In January 1990 Everhart's Schulz related work went on to show at the Louvre in Paris and subsequently in Los Angeles at the L.A. County Museum of Natural History, Montreal at the Museum of Fine Arts, Tokyo, Japan at the Suntory Museum of Art, Osaka, Rome, Venice, Milan, Minneapolis, Baltimore, New York, Houston, Chicago, Las Vegas, and in Santa Rosa California at the Charles M. Schulz Museum.
In 1991, Charles Schulz and United Media drafted a legal agreement to allow Tom Everhart to use subject matter from Schulz's Peanuts strip in his art for "the term of his life".
In 1992, Pigpen's Dirtballs a 72" x 128" painting was filmed with the artist in progress for the CBS special "The Fabulous Funnies". A series of four lithographs were published in 1996 and a series of four more lithographs entitled, To Every Dog There Is A Season followed in 1997. Over the next ten years S2 Art editions and Tom Everhart would create an astonishing body of lithography work consisting of over seventy-four lithographs.
In 1997, Snoopy, Not Your Average Dog, published by Harper Collins, featured an essay and reproductions of Tom Everhart's Schulz inspired paintings.
An agreement, with Tom Everhart, United Media Feature Syndicate and Peanuts creator Charles Schulz, was signed, in 1997, to grant to third parties licenses with respect to the Schulz inspired paintings to produce up-scale museum type products, and continues in effect to present, with Iconix replacing United Media in 2010.
In 2000, his first solo museum show was launched at the Suntory Museum of Art in Tokyo and Osaka, Japan. The Exhibition traveled to five other locations in Japan until the year 2002.
CBS, in a Charles M. Schulz tribute, designed an entire sound stage, comprised solely of Everhart's paintings, that were used with host Whoopi Goldberg, throughout the hour long special, in May of 2000.
After Charles Schulz passed away in February of 2000 it left Everhart with a deep sense of loss as well as an even stronger desire to communicate the incredible gift bestowed on him by Schulz.
Thus, in 2000 Everhart discovered French Polynesia, a small group of islands in the center of the Pacific Ocean. The ongoing trips between French Polynesia and Venice California have had a significant effect on the paintings most easily observed in the luminous color palette. But, most importantly, it offered him a new way of seeing the work that he was dedicated to continuing.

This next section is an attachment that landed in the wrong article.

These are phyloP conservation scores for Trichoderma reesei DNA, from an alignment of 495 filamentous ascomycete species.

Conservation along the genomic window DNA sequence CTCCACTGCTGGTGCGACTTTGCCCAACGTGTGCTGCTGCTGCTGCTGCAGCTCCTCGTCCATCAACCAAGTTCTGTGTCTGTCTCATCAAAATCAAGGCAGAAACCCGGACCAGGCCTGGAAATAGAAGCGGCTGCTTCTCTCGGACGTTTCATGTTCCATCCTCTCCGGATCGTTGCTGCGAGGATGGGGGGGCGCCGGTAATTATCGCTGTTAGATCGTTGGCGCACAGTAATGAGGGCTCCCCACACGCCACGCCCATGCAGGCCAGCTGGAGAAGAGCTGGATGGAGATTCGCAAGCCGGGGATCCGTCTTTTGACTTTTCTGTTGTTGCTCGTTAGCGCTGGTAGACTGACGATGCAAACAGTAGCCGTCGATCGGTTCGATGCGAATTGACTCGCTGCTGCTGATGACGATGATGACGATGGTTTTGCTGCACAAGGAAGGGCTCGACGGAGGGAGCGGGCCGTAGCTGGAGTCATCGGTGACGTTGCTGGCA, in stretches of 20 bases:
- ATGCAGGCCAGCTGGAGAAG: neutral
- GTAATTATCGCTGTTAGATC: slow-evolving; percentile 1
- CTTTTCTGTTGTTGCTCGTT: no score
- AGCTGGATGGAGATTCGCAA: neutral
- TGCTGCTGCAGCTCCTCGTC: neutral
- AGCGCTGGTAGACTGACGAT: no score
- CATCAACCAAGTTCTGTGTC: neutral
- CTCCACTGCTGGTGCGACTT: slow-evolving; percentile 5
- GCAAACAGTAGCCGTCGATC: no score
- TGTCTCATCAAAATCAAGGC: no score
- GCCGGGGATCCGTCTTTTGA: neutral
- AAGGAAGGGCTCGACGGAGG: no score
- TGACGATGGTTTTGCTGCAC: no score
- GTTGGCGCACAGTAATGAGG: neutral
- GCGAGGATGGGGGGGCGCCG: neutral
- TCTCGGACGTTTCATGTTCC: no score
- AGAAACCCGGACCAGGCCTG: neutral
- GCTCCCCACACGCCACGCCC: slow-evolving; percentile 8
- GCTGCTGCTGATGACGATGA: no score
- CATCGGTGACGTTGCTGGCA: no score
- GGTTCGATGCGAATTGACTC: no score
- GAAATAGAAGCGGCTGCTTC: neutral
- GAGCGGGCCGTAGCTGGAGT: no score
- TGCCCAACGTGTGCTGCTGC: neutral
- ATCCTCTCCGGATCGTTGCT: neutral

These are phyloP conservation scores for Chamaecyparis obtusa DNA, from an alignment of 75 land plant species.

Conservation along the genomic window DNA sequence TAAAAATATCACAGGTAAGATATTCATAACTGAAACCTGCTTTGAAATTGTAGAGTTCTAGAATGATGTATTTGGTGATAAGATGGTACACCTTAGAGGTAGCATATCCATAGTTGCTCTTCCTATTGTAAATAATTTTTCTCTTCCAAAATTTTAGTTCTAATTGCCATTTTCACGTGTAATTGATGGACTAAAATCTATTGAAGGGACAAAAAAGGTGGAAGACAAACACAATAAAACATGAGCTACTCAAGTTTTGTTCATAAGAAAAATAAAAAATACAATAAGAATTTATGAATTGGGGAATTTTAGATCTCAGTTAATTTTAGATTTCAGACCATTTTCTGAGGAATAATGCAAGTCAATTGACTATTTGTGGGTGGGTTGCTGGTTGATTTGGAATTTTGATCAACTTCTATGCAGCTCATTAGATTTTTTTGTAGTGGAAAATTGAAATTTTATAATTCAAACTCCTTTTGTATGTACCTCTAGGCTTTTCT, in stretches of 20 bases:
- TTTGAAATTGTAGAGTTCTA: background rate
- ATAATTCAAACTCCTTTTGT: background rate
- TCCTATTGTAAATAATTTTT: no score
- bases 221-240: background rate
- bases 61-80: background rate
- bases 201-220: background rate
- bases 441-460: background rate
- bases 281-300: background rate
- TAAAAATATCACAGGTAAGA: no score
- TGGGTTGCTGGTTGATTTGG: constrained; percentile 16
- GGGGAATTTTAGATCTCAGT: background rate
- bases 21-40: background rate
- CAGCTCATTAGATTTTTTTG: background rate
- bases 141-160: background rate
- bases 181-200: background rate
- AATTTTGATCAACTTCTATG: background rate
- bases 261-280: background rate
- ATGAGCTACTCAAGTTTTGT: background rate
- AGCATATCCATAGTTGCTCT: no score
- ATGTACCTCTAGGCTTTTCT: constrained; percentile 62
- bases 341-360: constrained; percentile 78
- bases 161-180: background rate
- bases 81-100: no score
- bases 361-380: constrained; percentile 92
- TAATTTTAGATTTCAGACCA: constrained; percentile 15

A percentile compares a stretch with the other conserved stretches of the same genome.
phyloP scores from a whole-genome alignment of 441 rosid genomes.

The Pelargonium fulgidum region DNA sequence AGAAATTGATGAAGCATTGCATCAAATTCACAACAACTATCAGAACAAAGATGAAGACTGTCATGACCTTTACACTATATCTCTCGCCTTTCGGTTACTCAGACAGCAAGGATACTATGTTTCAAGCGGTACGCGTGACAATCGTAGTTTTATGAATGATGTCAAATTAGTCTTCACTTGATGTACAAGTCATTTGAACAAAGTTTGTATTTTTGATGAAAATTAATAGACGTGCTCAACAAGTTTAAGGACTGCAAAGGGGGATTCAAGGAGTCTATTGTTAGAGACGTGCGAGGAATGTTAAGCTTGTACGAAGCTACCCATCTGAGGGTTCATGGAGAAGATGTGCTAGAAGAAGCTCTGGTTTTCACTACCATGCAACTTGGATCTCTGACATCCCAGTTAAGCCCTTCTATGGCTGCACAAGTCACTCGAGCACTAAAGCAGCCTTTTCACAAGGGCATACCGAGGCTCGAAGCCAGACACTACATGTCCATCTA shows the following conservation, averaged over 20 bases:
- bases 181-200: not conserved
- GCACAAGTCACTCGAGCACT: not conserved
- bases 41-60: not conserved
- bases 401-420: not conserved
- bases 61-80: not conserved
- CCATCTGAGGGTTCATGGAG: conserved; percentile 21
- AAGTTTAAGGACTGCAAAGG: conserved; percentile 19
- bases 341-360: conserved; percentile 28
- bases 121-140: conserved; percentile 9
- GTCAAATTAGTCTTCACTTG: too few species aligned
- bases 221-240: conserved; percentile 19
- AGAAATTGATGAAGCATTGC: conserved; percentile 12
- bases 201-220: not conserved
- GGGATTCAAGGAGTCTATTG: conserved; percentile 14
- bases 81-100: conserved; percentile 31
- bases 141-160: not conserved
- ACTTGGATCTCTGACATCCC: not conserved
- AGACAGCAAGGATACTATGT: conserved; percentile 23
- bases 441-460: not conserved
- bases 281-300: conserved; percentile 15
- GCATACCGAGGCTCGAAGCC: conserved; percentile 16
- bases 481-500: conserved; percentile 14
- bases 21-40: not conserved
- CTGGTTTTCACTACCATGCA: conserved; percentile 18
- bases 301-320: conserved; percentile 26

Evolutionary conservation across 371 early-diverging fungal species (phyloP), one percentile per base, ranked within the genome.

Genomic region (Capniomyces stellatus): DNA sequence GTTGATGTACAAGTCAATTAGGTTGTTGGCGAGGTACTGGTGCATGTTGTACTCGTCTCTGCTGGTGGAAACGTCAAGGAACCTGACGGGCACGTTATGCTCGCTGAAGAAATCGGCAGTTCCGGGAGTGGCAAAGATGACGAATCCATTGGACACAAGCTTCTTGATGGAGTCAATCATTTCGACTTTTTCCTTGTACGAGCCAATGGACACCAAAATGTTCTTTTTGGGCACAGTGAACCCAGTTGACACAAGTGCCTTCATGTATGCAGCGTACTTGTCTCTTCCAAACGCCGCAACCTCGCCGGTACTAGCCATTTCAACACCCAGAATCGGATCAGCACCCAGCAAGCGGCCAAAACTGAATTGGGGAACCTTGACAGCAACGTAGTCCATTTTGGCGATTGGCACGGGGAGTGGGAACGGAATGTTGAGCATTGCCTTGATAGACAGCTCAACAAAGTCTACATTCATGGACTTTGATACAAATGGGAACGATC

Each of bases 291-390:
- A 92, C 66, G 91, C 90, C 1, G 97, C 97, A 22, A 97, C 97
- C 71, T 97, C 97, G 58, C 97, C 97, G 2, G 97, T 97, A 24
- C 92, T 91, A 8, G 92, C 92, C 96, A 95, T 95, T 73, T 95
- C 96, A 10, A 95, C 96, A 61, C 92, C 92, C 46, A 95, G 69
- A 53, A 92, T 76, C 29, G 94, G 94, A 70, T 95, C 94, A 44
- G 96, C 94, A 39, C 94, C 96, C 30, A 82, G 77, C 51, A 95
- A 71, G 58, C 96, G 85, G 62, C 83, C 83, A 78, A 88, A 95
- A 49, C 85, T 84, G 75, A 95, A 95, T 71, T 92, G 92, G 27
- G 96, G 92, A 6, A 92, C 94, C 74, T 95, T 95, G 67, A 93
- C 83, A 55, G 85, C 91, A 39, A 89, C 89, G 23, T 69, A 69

The Charles M Schulz Museum opened in August 2002 and the following year November 14th 2003 Everhart had the honor of presenting his works in a solo exhibition titled Under The Influence. He would also be included in the Museum's 2011, Pop'd From The Panel exhibition along with Warhol and Lichtenstein.
In 2004 Everhart showed a group of nine large scaled paintings titled Dots Dogs Drips with the S2 Art Gallery in Chicago that then traveled to Osaka and Tokyo in 2005.
For the next two years Everhart worked to produce two large bodies of works on paper, canvas, and wood. The first exhibition titled Cracking Up consisted of seventy-five artworks. The following exhibition Boom Shaka Laka Laka: The Lagoon Paintings was made up of three large scale paintings and one hundred fourteen works on paper ranging in sizes for 10" x 12" to 40" x 60". Both bodies of work were shown at the Jack Gallery.
Tom Everhart continues to lecture around the world on the artwork of Charles M Schulz and to communicate the unique collaborative relationship they shared, as a cartoonist and a painter. To this he has dedicated his life.
After living in San Francisco, Paris, New York, Washington D.C., Baltimore, and London, in 1997 Tom Everhart moved to Venice California where he now lives with Jennifer, his wife and director of their studio.
Today, Everhart is the only fine artist educated by Schulz and legally authorized by both Charles Schulz and Iconix to use subject matter from Schulz's Peanuts strip to create fine art.